Like Harry Potter did for junior readers, The Hunger Games is being credited with awakening a whole new generation of YA recreational readers. And, again similarly to Harry and crew, but dissimilar to the Twilight series, The Hunger Games series appeals to a wide range of both male and female readers.
If you are one of the many teachers who are hailing The Hunger Games trilogy as the saviour of recreational reading for the 11- 15 set, perhaps you are feeling brave enough to harness that momentum and introduce the concept of DYSTOPIA as a genre of not only reading, but of THOUGHT. Yep, I said it, I DARE you to introduce the concept of Dystopia, and discuss examples of these constructs in writing and film to intermediate age students.
The danger here, of course, is snapping the trap down on the mouse as soon as it goes for the cheese. In other words, RESIST any urge you may have to delve deeply into the social criticisms, the historical references, the biblical allegories that all exist within The Hunger Games’ plot lines. You do not want to take away the sheer joy of an engaging read for those who have finally shown a willingness to give reading for its own sake a try.
However, by using The Hunger Games as a vehicle, you can gently take the opportunity to introduce to the kids that this story -that is great just on a story line level – does have more to it, and that it is just one of a whole genre of thought and social criticism available for them to explore as they continue participating in recreational reading.
By the time they get to Grade 11, with a few Dystopia titles under their belts, the political allegory of Animal Farm might be less daunting. Heck, they might even enjoy it !
Mini-lessons or activities you can do with The Hunger Games that won’t suck the joy out of the book :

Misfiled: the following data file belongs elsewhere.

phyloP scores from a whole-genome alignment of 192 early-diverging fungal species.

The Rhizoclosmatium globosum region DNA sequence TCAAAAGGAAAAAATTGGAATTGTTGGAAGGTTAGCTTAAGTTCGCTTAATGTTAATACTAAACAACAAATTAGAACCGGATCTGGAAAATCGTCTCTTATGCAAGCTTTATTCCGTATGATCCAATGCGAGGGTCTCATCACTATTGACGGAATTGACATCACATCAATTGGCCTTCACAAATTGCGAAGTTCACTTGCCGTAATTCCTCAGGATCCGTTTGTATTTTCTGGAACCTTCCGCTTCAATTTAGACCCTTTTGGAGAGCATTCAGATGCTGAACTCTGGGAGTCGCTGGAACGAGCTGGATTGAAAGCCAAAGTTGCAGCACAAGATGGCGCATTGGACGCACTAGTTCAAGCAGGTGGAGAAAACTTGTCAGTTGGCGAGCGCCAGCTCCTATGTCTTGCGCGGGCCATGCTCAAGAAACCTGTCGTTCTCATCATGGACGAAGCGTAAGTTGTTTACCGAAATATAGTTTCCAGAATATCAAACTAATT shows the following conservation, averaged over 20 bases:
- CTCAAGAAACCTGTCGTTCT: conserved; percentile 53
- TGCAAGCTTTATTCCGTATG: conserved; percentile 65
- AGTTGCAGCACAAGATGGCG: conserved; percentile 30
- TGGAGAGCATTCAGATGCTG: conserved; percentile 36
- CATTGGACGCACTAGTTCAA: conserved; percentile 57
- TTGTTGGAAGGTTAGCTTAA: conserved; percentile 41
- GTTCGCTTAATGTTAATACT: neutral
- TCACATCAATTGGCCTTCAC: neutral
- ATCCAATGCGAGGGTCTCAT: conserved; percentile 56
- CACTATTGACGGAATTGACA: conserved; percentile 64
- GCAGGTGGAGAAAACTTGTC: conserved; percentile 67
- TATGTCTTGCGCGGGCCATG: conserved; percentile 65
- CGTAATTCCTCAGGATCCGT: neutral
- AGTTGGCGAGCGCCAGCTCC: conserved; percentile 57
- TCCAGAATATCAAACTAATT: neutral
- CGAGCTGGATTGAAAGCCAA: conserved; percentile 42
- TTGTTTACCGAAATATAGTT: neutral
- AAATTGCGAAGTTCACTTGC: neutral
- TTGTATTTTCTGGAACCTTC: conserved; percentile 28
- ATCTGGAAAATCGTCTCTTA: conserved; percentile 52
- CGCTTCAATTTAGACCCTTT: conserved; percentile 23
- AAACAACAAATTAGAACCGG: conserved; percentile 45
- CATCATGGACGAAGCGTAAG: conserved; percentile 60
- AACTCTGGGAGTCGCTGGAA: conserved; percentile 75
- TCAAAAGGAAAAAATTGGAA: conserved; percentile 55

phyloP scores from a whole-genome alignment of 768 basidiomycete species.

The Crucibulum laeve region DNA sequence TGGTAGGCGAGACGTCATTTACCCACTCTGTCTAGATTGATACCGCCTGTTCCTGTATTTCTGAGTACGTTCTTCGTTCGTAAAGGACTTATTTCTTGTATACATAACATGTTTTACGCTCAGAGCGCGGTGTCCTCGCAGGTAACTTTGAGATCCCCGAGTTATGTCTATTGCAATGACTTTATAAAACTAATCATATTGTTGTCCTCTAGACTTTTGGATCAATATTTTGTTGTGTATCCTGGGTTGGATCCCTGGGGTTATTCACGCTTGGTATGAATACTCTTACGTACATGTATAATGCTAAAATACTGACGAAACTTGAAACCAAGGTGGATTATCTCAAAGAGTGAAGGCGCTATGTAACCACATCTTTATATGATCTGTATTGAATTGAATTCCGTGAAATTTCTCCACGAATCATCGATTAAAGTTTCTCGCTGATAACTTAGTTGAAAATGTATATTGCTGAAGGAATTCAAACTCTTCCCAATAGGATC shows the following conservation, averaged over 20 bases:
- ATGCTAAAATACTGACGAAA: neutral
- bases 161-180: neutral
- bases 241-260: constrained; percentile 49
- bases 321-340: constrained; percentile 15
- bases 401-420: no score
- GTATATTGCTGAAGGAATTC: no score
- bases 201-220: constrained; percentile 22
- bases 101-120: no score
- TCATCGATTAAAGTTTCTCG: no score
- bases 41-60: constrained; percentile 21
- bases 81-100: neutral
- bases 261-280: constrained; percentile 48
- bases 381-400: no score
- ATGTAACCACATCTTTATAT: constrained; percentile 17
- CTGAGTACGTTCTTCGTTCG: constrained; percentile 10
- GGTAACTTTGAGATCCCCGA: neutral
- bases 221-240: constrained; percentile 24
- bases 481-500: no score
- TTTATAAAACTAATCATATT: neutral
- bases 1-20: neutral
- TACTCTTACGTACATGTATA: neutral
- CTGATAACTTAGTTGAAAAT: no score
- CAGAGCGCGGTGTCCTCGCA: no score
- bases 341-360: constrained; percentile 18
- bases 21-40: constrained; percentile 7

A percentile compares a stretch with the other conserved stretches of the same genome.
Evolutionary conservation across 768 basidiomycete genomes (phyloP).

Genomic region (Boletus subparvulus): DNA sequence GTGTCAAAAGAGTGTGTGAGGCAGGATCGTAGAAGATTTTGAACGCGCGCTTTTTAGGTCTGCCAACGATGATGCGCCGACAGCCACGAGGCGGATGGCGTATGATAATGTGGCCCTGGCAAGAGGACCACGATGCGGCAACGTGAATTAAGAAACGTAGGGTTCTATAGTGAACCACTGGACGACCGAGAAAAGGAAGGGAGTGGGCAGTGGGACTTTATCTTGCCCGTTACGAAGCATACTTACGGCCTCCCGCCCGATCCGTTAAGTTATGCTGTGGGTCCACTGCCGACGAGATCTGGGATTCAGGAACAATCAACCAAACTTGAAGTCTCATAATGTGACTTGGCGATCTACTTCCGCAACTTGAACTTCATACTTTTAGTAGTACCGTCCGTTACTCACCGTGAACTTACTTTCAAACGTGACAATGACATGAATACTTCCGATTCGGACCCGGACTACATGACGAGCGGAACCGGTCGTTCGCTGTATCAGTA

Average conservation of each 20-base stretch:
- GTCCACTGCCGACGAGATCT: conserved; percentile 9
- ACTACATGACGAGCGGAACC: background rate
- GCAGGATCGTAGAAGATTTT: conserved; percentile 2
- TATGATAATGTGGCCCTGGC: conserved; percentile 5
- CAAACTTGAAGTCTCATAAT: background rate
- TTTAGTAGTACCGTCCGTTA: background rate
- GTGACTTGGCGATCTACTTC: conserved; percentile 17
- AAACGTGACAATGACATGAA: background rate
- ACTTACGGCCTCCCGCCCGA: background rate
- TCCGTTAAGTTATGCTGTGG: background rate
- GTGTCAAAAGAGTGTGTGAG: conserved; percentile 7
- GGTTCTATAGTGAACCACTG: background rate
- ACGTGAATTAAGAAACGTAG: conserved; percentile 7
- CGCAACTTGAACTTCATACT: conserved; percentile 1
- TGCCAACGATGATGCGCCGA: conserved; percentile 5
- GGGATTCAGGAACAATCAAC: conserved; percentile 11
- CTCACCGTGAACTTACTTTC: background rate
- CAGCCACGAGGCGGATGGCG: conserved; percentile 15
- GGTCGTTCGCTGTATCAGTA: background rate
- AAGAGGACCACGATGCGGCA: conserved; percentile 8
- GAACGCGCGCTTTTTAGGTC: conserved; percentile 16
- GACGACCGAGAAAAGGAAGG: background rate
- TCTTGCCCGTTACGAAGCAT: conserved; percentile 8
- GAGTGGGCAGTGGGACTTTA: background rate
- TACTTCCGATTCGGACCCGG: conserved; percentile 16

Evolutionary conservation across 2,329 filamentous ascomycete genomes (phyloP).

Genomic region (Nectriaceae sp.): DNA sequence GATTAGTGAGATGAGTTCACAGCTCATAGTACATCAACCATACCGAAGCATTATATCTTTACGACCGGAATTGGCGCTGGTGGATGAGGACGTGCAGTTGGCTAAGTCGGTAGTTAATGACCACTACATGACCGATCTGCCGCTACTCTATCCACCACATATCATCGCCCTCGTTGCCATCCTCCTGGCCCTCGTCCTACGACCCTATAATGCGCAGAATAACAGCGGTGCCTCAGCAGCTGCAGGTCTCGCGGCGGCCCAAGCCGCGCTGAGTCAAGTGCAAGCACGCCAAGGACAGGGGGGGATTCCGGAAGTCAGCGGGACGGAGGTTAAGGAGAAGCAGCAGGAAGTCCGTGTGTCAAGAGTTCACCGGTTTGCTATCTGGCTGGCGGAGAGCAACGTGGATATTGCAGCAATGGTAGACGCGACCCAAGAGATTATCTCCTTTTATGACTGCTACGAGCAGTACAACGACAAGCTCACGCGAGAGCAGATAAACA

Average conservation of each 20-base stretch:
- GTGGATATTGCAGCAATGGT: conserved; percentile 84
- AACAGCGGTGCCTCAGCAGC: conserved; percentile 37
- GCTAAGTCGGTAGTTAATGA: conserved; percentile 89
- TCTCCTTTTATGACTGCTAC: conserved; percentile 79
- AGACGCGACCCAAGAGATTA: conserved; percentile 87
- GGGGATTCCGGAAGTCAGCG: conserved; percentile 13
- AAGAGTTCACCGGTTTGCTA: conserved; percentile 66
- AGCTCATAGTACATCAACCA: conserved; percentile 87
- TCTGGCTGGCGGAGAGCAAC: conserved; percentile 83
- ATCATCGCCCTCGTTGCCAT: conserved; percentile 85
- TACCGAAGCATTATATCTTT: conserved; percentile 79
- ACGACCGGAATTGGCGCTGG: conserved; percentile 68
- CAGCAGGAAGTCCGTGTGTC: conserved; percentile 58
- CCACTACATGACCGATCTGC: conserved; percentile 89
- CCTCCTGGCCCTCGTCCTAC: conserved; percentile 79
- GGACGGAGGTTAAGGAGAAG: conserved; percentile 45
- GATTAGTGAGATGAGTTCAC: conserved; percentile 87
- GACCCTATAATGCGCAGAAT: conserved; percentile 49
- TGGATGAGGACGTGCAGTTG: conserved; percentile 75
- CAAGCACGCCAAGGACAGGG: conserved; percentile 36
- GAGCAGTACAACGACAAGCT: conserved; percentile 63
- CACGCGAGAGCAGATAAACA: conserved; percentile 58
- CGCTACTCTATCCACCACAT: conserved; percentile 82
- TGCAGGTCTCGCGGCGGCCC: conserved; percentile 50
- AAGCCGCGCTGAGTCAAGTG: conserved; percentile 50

• OVERVIEW OF DYSTOPIA AND ITS ELEMENTS
Provide a definition of Dystopia, (and this could also be a great opportunity to instance a time when Wikipedia IS an appropriate resource choice as the topic is well established in public knowledge, and the provided sources are recognizable, and easy to trace and verify.) Once the general description of what the concept of Dystopia is begins to emerge, students will likely realize they have been exposed to this genre of fiction before in either book or film format without knowing what it was.
Providing some academic boundaries to surround their prior knowledge will allow students to go into their personal backfiles for recall and categorization of information.
The most important concept for them to “get” about Dystopia is that “The Authority”, be it Big Brother from 1984, The Government in The Chrysalids, The Capital in The Hunger Games, the not so nurturing qualities of The Nurturing Centre in The Giver, The National Administration Centre in the film adaptation of Kurt Voneggett’s Harrison Bergeron, tries to convince the citizens they oppress that the oppression they experience is justified or even good for them. This is what separates Dystopia from Science Fiction.